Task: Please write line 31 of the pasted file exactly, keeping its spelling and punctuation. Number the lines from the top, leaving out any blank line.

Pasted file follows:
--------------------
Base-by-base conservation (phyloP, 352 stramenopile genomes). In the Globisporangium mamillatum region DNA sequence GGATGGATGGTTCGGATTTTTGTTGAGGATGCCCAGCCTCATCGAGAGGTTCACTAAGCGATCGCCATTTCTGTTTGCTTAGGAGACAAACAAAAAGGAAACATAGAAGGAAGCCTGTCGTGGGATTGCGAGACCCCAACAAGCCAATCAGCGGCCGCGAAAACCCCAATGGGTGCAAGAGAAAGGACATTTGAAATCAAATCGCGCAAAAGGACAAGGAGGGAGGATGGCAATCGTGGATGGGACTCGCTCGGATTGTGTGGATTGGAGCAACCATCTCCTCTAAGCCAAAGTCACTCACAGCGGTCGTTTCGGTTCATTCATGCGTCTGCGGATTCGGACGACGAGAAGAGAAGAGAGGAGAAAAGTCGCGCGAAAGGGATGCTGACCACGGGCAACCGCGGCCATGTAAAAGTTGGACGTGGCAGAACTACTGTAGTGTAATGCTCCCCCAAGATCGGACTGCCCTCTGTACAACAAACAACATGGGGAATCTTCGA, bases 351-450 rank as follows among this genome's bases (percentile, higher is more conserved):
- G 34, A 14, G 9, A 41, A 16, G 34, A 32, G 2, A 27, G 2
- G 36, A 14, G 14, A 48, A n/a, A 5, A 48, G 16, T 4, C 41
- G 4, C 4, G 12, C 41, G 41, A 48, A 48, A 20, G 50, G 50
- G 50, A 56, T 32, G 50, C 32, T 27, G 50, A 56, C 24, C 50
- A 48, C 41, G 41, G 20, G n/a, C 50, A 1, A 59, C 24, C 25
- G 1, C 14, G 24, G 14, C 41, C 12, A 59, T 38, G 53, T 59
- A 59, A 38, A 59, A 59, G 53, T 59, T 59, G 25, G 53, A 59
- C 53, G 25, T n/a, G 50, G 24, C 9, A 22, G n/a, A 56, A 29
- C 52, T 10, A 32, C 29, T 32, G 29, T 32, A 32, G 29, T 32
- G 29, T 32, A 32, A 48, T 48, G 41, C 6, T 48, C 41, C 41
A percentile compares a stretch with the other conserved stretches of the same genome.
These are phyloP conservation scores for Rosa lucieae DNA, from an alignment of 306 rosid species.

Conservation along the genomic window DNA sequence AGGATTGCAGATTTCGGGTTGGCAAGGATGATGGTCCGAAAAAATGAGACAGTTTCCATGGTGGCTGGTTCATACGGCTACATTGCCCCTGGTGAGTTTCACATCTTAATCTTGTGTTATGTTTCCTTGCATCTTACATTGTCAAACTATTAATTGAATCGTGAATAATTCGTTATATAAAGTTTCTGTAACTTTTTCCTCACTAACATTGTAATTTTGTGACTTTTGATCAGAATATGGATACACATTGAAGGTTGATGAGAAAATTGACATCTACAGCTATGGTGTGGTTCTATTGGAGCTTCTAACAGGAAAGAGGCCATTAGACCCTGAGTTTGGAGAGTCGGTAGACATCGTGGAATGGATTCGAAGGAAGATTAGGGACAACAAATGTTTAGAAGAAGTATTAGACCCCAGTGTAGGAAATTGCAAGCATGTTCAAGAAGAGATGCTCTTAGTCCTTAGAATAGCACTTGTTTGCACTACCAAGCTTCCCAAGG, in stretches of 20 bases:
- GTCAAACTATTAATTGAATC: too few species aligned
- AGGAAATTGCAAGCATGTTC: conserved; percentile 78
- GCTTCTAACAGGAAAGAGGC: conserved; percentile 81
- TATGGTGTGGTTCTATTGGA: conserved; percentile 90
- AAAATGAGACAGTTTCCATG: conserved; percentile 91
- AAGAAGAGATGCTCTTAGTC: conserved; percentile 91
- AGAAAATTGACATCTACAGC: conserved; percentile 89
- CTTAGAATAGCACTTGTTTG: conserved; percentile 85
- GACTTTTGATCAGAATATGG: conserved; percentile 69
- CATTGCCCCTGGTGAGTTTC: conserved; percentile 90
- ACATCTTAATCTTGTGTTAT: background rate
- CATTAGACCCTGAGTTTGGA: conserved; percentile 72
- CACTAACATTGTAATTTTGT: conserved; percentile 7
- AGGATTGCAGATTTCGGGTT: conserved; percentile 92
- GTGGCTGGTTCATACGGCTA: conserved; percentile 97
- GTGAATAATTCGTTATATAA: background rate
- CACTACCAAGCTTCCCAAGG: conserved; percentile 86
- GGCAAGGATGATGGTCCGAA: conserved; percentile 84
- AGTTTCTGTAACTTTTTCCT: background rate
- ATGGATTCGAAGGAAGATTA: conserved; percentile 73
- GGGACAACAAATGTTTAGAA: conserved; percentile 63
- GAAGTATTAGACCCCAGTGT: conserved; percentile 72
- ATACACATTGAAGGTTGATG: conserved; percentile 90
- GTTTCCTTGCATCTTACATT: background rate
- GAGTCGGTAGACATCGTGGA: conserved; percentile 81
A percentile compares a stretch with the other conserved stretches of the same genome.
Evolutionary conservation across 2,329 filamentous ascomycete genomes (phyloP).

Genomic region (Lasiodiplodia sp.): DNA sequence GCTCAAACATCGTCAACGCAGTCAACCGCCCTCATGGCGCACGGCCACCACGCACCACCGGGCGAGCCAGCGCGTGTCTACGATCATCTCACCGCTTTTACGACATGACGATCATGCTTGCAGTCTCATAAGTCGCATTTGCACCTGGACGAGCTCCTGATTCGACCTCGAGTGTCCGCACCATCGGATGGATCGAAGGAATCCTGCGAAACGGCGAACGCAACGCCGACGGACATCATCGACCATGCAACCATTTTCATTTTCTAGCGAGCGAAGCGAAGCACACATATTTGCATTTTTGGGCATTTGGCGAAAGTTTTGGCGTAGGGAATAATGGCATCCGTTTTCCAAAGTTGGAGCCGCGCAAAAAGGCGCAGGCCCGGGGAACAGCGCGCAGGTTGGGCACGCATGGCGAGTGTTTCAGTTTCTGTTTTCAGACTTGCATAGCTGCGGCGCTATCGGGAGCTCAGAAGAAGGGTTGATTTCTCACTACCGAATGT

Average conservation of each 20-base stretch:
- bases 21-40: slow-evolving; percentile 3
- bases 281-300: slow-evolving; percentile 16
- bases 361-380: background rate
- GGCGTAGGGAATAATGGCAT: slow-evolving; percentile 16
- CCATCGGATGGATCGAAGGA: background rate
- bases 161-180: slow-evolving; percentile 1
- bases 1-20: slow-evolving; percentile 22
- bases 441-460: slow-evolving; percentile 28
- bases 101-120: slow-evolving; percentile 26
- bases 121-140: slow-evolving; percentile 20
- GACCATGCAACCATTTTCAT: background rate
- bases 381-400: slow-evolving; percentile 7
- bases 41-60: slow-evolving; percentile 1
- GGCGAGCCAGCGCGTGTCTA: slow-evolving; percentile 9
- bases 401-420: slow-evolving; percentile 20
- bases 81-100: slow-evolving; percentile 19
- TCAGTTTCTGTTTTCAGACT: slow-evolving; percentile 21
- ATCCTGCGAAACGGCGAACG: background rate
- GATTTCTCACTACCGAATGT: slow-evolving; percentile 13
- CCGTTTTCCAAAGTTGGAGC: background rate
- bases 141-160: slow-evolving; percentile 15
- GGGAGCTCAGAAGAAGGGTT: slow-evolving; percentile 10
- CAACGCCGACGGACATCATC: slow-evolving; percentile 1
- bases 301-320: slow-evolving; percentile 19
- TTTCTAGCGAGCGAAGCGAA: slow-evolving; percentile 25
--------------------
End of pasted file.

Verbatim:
- CACTACCAAGCTTCCCAAGG: conserved; percentile 86